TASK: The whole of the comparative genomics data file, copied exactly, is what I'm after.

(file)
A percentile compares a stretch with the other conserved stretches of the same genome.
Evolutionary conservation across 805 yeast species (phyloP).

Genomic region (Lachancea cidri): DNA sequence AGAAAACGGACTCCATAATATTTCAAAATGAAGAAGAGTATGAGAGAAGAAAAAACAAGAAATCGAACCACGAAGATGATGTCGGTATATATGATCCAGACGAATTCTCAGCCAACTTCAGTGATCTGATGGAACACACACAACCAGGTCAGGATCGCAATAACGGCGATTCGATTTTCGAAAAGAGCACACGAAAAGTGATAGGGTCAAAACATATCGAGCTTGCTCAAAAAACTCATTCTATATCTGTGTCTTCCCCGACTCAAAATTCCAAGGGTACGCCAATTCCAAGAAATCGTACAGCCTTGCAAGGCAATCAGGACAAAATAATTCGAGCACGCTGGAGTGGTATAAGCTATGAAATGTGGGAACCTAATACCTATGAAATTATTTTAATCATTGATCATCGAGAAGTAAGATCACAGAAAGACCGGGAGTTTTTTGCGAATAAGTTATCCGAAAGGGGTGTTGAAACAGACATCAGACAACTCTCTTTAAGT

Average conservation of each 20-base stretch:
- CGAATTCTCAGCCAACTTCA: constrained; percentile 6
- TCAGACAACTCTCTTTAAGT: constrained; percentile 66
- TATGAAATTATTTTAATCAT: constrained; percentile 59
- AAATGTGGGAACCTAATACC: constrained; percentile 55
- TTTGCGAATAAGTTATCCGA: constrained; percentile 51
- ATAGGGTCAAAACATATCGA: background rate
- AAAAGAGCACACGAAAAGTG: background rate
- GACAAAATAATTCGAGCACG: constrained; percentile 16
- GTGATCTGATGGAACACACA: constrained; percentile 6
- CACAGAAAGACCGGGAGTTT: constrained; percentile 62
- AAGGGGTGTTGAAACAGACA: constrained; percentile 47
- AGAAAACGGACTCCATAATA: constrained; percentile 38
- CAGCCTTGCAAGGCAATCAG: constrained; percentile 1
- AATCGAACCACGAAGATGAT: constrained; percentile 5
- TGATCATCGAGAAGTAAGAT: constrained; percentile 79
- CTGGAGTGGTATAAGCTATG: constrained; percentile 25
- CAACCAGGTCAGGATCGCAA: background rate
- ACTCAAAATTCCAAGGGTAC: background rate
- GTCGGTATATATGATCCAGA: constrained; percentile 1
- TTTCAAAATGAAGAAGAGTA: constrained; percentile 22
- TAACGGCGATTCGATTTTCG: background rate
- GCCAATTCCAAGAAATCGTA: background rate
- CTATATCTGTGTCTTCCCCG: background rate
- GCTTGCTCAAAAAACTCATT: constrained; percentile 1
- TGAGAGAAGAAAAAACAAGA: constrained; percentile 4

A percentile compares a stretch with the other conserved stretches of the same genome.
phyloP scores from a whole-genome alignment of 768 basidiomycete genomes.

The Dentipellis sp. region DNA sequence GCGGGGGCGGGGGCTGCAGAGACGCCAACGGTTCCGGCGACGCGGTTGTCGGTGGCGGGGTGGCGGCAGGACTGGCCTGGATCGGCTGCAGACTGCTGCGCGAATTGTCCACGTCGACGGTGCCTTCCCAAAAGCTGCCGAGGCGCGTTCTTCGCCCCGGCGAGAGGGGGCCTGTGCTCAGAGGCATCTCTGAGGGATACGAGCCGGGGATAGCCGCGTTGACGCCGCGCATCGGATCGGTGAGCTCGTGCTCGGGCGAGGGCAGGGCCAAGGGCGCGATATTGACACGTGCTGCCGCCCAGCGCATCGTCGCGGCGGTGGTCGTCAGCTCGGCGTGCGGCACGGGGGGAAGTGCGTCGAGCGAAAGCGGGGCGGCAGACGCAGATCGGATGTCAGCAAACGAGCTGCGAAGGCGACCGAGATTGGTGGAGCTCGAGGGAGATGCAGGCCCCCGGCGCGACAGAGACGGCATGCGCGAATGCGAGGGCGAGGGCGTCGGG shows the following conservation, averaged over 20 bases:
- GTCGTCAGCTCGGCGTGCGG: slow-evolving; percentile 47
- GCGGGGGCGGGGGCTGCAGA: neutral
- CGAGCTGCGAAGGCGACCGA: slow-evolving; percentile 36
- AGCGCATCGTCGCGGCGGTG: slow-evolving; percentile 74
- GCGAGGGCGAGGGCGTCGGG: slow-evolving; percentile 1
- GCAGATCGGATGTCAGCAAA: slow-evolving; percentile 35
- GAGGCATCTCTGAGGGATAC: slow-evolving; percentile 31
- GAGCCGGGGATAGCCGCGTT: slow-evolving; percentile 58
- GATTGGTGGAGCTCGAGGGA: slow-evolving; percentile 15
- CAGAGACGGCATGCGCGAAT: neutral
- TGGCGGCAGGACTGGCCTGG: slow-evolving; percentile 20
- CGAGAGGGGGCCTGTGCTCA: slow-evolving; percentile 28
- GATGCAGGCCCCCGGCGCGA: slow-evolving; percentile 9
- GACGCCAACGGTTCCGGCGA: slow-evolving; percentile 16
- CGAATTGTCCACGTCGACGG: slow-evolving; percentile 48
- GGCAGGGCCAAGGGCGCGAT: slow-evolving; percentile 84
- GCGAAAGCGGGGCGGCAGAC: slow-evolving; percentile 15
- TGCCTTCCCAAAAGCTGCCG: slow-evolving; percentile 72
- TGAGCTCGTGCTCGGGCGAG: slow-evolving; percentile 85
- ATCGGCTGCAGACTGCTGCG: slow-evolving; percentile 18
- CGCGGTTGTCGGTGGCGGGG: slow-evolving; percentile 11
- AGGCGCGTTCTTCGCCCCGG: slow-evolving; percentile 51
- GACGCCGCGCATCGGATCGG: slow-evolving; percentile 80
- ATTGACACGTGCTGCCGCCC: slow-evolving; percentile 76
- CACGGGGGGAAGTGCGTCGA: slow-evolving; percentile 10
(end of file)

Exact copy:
A percentile compares a stretch with the other conserved stretches of the same genome.
Evolutionary conservation across 805 yeast species (phyloP).

Genomic region (Lachancea cidri): DNA sequence AGAAAACGGACTCCATAATATTTCAAAATGAAGAAGAGTATGAGAGAAGAAAAAACAAGAAATCGAACCACGAAGATGATGTCGGTATATATGATCCAGACGAATTCTCAGCCAACTTCAGTGATCTGATGGAACACACACAACCAGGTCAGGATCGCAATAACGGCGATTCGATTTTCGAAAAGAGCACACGAAAAGTGATAGGGTCAAAACATATCGAGCTTGCTCAAAAAACTCATTCTATATCTGTGTCTTCCCCGACTCAAAATTCCAAGGGTACGCCAATTCCAAGAAATCGTACAGCCTTGCAAGGCAATCAGGACAAAATAATTCGAGCACGCTGGAGTGGTATAAGCTATGAAATGTGGGAACCTAATACCTATGAAATTATTTTAATCATTGATCATCGAGAAGTAAGATCACAGAAAGACCGGGAGTTTTTTGCGAATAAGTTATCCGAAAGGGGTGTTGAAACAGACATCAGACAACTCTCTTTAAGT

Average conservation of each 20-base stretch:
- CGAATTCTCAGCCAACTTCA: constrained; percentile 6
- TCAGACAACTCTCTTTAAGT: constrained; percentile 66
- TATGAAATTATTTTAATCAT: constrained; percentile 59
- AAATGTGGGAACCTAATACC: constrained; percentile 55
- TTTGCGAATAAGTTATCCGA: constrained; percentile 51
- ATAGGGTCAAAACATATCGA: background rate
- AAAAGAGCACACGAAAAGTG: background rate
- GACAAAATAATTCGAGCACG: constrained; percentile 16
- GTGATCTGATGGAACACACA: constrained; percentile 6
- CACAGAAAGACCGGGAGTTT: constrained; percentile 62
- AAGGGGTGTTGAAACAGACA: constrained; percentile 47
- AGAAAACGGACTCCATAATA: constrained; percentile 38
- CAGCCTTGCAAGGCAATCAG: constrained; percentile 1
- AATCGAACCACGAAGATGAT: constrained; percentile 5
- TGATCATCGAGAAGTAAGAT: constrained; percentile 79
- CTGGAGTGGTATAAGCTATG: constrained; percentile 25
- CAACCAGGTCAGGATCGCAA: background rate
- ACTCAAAATTCCAAGGGTAC: background rate
- GTCGGTATATATGATCCAGA: constrained; percentile 1
- TTTCAAAATGAAGAAGAGTA: constrained; percentile 22
- TAACGGCGATTCGATTTTCG: background rate
- GCCAATTCCAAGAAATCGTA: background rate
- CTATATCTGTGTCTTCCCCG: background rate
- GCTTGCTCAAAAAACTCATT: constrained; percentile 1
- TGAGAGAAGAAAAAACAAGA: constrained; percentile 4

A percentile compares a stretch with the other conserved stretches of the same genome.
phyloP scores from a whole-genome alignment of 768 basidiomycete genomes.

The Dentipellis sp. region DNA sequence GCGGGGGCGGGGGCTGCAGAGACGCCAACGGTTCCGGCGACGCGGTTGTCGGTGGCGGGGTGGCGGCAGGACTGGCCTGGATCGGCTGCAGACTGCTGCGCGAATTGTCCACGTCGACGGTGCCTTCCCAAAAGCTGCCGAGGCGCGTTCTTCGCCCCGGCGAGAGGGGGCCTGTGCTCAGAGGCATCTCTGAGGGATACGAGCCGGGGATAGCCGCGTTGACGCCGCGCATCGGATCGGTGAGCTCGTGCTCGGGCGAGGGCAGGGCCAAGGGCGCGATATTGACACGTGCTGCCGCCCAGCGCATCGTCGCGGCGGTGGTCGTCAGCTCGGCGTGCGGCACGGGGGGAAGTGCGTCGAGCGAAAGCGGGGCGGCAGACGCAGATCGGATGTCAGCAAACGAGCTGCGAAGGCGACCGAGATTGGTGGAGCTCGAGGGAGATGCAGGCCCCCGGCGCGACAGAGACGGCATGCGCGAATGCGAGGGCGAGGGCGTCGGG shows the following conservation, averaged over 20 bases:
- GTCGTCAGCTCGGCGTGCGG: slow-evolving; percentile 47
- GCGGGGGCGGGGGCTGCAGA: neutral
- CGAGCTGCGAAGGCGACCGA: slow-evolving; percentile 36
- AGCGCATCGTCGCGGCGGTG: slow-evolving; percentile 74
- GCGAGGGCGAGGGCGTCGGG: slow-evolving; percentile 1
- GCAGATCGGATGTCAGCAAA: slow-evolving; percentile 35
- GAGGCATCTCTGAGGGATAC: slow-evolving; percentile 31
- GAGCCGGGGATAGCCGCGTT: slow-evolving; percentile 58
- GATTGGTGGAGCTCGAGGGA: slow-evolving; percentile 15
- CAGAGACGGCATGCGCGAAT: neutral
- TGGCGGCAGGACTGGCCTGG: slow-evolving; percentile 20
- CGAGAGGGGGCCTGTGCTCA: slow-evolving; percentile 28
- GATGCAGGCCCCCGGCGCGA: slow-evolving; percentile 9
- GACGCCAACGGTTCCGGCGA: slow-evolving; percentile 16
- CGAATTGTCCACGTCGACGG: slow-evolving; percentile 48
- GGCAGGGCCAAGGGCGCGAT: slow-evolving; percentile 84
- GCGAAAGCGGGGCGGCAGAC: slow-evolving; percentile 15
- TGCCTTCCCAAAAGCTGCCG: slow-evolving; percentile 72
- TGAGCTCGTGCTCGGGCGAG: slow-evolving; percentile 85
- ATCGGCTGCAGACTGCTGCG: slow-evolving; percentile 18
- CGCGGTTGTCGGTGGCGGGG: slow-evolving; percentile 11
- AGGCGCGTTCTTCGCCCCGG: slow-evolving; percentile 51
- GACGCCGCGCATCGGATCGG: slow-evolving; percentile 80
- ATTGACACGTGCTGCCGCCC: slow-evolving; percentile 76
- CACGGGGGGAAGTGCGTCGA: slow-evolving; percentile 10